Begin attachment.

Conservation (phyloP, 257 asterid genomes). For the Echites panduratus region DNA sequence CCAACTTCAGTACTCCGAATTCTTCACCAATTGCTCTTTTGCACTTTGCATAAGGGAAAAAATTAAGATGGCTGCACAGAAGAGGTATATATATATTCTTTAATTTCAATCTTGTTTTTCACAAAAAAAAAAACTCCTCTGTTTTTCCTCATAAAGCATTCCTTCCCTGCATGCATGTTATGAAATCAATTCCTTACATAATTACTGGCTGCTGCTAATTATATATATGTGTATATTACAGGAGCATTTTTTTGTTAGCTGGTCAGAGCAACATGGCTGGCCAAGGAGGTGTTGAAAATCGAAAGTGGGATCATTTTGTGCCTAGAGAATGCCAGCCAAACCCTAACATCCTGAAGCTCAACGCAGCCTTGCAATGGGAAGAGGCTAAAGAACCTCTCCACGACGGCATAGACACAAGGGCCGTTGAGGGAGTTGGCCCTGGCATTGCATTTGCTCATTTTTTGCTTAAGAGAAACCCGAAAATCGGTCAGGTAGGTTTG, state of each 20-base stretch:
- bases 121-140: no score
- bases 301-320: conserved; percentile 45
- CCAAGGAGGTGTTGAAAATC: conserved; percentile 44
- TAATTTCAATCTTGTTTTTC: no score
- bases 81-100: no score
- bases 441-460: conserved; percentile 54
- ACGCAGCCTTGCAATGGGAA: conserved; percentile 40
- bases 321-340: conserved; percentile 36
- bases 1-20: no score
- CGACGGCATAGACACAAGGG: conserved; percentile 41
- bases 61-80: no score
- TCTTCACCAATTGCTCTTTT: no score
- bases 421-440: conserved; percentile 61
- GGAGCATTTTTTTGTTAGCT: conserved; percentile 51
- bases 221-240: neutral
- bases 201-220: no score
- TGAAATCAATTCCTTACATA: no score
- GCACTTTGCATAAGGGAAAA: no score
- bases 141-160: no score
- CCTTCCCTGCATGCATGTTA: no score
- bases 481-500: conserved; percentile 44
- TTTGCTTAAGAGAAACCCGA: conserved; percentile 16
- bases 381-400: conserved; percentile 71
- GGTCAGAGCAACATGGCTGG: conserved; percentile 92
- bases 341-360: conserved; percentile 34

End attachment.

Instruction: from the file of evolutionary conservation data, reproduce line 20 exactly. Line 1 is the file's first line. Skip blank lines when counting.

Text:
- bases 141-160: no score